Modules written using VIPER architecture can have multiple functionalities. A single module like „Edit Profile” can be responsible for fetching user, displaying some basic information, editing user functionalities and uploading a profile photo. There is a lot of approaches to combine all of it into a single module, and I would like to show you mine, which I’ve used recently.
Let’s start from basics. At the beginning we will prepare all module items including protocols and classes.
I skipped the entire module setup intentionally because I would like to focus on functionalities. At this point let’s assume that we’ve got all dependencies setup up correctly. Now it’s time to start adding functionalities. The first thing which we’ll take care of is getting a user from UserSessionManager. In the production app it would look like quite different, but to simplify the example let’s make it like that:
Now we need to combine all of those parts together. The whole task is really simple. Basically, we can just put dependencies and functionalities directly into our module. Unfortunately, that approach would be problematic later on — we won’t be able to reuse those parts of code in different modules. We can move it to base classes but that solution has another limitation — we can inherit only from a single class, so that won’t let us easily combine a few different functionalities into a single module. To resolve that problem, I will put functionalities inside additional protocols. Using protocol’s extensions, we can put default implementations of all methods there.
To include those functionalities into our „Edit Profile” module we just need to update our protocols. Looking at protocols we can easily get to know what kind of functionalities specific module has.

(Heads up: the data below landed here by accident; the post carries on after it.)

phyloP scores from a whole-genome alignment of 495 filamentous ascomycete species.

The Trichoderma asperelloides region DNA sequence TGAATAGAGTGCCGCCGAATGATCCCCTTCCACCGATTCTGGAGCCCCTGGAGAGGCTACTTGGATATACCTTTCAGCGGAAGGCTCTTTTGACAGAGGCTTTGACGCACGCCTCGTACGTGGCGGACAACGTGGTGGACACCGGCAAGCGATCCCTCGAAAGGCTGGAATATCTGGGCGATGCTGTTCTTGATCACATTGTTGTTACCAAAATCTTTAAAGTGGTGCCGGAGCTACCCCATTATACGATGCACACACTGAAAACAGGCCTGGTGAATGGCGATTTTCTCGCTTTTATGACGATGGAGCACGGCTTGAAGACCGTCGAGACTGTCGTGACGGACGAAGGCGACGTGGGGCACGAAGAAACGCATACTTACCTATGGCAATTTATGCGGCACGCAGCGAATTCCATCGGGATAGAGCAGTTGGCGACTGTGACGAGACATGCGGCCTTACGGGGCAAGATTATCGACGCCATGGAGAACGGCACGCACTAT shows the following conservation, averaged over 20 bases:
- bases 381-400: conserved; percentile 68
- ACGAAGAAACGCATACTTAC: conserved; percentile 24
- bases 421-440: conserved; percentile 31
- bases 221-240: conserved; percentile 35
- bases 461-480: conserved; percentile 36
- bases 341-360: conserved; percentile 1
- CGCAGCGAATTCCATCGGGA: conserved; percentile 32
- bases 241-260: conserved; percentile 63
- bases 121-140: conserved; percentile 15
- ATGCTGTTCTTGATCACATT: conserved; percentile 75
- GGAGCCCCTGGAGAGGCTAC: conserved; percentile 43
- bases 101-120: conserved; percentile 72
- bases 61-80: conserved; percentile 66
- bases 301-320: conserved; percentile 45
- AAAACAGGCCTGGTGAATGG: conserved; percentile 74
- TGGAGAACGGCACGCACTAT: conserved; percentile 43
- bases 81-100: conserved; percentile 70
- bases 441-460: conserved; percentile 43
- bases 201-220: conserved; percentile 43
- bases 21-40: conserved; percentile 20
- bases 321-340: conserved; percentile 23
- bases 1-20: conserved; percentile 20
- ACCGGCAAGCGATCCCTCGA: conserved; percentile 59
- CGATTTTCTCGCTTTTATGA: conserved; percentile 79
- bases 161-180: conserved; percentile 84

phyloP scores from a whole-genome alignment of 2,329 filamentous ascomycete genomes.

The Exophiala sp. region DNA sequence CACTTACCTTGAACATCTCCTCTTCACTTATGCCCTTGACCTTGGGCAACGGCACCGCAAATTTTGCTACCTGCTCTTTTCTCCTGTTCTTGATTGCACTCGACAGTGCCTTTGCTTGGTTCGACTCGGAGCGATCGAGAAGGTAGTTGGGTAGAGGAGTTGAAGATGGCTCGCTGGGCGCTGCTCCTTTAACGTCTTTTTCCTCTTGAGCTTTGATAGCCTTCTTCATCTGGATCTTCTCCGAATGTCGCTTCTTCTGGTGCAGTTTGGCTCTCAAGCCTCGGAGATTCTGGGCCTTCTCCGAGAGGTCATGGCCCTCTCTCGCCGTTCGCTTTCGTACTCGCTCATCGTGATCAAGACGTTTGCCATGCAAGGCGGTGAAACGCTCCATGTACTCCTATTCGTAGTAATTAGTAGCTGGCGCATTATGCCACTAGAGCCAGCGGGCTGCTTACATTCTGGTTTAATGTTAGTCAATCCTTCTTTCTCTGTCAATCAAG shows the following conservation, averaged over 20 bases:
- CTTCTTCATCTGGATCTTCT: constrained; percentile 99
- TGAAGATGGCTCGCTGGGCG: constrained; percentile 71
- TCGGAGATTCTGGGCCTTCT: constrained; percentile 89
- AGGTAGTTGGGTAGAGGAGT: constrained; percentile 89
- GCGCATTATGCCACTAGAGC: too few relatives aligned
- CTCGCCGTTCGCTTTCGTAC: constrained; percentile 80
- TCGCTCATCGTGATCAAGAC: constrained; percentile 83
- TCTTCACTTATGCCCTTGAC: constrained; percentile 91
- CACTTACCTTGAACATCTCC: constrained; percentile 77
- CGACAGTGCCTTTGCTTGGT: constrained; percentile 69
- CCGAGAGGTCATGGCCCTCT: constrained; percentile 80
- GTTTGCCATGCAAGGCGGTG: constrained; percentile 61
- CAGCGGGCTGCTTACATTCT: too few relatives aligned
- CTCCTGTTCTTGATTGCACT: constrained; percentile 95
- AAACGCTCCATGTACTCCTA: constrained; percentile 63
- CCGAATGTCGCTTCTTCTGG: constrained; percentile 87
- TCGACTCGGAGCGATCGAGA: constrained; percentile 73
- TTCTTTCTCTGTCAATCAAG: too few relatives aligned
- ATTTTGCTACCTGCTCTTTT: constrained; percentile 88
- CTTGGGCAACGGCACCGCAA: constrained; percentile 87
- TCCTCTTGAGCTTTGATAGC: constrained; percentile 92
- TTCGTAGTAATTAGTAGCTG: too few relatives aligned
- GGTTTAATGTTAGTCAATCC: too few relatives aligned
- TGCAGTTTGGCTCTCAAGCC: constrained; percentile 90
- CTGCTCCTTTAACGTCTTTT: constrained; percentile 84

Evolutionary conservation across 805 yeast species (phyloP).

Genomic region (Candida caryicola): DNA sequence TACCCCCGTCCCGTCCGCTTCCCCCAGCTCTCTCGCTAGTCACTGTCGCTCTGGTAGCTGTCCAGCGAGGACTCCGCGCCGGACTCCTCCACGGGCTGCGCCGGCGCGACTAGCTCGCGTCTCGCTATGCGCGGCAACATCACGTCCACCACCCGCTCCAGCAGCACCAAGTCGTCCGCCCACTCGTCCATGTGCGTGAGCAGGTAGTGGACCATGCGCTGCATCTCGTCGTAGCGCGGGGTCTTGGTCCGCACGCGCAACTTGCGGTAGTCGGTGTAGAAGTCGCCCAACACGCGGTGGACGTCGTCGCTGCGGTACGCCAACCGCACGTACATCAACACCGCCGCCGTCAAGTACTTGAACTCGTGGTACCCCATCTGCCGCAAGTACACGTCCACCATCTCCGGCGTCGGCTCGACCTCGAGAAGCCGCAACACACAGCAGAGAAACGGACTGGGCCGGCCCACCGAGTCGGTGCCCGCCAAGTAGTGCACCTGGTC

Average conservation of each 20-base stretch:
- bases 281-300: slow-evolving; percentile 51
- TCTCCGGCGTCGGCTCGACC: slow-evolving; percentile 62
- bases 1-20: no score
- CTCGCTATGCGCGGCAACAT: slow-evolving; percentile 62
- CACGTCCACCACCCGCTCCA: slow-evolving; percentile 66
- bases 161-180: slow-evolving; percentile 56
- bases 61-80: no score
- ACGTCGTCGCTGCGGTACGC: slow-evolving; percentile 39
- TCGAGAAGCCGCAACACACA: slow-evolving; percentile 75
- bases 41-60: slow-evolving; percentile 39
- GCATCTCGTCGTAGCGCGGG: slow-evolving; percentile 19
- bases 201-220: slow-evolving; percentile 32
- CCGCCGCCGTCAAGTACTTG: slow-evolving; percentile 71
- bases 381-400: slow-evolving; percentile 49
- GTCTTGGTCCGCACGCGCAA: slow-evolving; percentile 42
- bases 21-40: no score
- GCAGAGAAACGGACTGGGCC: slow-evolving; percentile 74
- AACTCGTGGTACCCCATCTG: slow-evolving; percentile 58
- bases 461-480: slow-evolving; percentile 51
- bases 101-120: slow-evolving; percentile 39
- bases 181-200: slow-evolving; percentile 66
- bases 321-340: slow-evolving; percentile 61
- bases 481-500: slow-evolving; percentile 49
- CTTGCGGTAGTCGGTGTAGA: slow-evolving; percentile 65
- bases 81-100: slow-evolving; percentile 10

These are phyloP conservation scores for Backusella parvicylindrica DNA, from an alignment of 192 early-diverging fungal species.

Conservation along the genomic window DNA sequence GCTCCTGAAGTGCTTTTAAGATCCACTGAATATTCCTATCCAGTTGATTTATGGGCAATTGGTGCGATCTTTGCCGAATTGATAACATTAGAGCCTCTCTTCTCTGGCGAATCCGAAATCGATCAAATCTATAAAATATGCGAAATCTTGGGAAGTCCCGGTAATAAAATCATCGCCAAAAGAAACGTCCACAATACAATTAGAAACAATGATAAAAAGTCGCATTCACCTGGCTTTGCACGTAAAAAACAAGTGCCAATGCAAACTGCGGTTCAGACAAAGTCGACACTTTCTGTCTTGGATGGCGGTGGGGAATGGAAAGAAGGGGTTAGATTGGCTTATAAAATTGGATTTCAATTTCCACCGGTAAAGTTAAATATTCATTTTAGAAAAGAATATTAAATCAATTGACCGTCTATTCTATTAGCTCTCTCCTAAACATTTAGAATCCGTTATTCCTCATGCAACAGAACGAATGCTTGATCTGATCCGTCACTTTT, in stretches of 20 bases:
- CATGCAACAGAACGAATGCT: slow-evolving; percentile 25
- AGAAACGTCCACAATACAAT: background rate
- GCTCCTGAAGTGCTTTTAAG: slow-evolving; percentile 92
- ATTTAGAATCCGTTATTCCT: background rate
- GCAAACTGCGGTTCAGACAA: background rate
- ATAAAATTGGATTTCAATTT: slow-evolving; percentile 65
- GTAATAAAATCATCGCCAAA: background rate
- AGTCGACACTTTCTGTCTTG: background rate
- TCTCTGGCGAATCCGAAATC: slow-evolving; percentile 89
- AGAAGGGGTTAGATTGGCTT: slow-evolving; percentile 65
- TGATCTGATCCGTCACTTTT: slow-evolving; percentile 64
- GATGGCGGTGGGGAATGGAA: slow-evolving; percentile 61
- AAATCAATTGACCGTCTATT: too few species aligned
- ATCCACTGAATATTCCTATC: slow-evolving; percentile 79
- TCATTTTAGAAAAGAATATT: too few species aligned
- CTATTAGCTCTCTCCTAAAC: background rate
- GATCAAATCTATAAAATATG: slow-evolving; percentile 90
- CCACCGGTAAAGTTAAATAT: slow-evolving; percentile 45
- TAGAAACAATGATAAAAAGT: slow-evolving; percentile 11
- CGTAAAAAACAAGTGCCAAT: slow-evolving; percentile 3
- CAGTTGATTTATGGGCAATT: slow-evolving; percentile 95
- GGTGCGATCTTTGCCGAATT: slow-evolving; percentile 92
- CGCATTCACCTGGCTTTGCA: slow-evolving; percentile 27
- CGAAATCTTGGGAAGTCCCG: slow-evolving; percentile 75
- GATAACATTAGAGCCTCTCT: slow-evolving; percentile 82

At this point there is only one thing we need to add to our classes — it’s user data manager. In our example, it’s just regular data manager, but we need to set it to fulfill protocol conformance.
Basically, that’s all we need to do. Now we can use all functionalities (currently only user information) from EditPresenter just like below.
As you can see we’ve got all functionalities correlated to a user outside Edit Profile module which is a convenience regarding testing and reusing it in different modules. To expand specific module with the additional functionality, we just need to update our protocols, set require dependency, and we’re ready to go.
Similarly, we can prepare protocols responsible for editing user (please notice that we are using DataManagerUserInterface written previously since we need the same user session manager here). Just like before, it’s really easy to expand our module with that functionality. The only thing we need to do is to add another base protocols and extensions.
Expanding our module with that new functionality is exactly the same like before:
We can easily test those functionalities since it’s not put directly in a specific module. Let’s try to write some unit tests for InteractorUserInterface. We can use regular UserSessionManager, but in our example, we’ll use stub version of it.
Before we use it, we need to have stub version of data manager which will use that session manager:
Now we can create interactor which conforms to InteractorUserInterface but it uses stub version of UserSessionManager.
Thanks to this approach, my VIPER modules are really tiny — they contain only logic specific for a single module. All shared functionalities I’ve got inside protocols which let me combine them really easily. It’s also really, convenient because of reusability. I do not need to copy the same parts of code in different places. Last but not least: testability — since those protocols are not strictly correlated to a specific module, it’s really easy to cover it using unit tests just like in the example above. At this tutorial, I presented you how to expand interactors and data managers with new features but using that approach you can easily add additional functionalities for the rest module items like presenter and view interface as well.
I’ve prepared playground, which contains a whole example, including unit tests. Feel free to download it from here.
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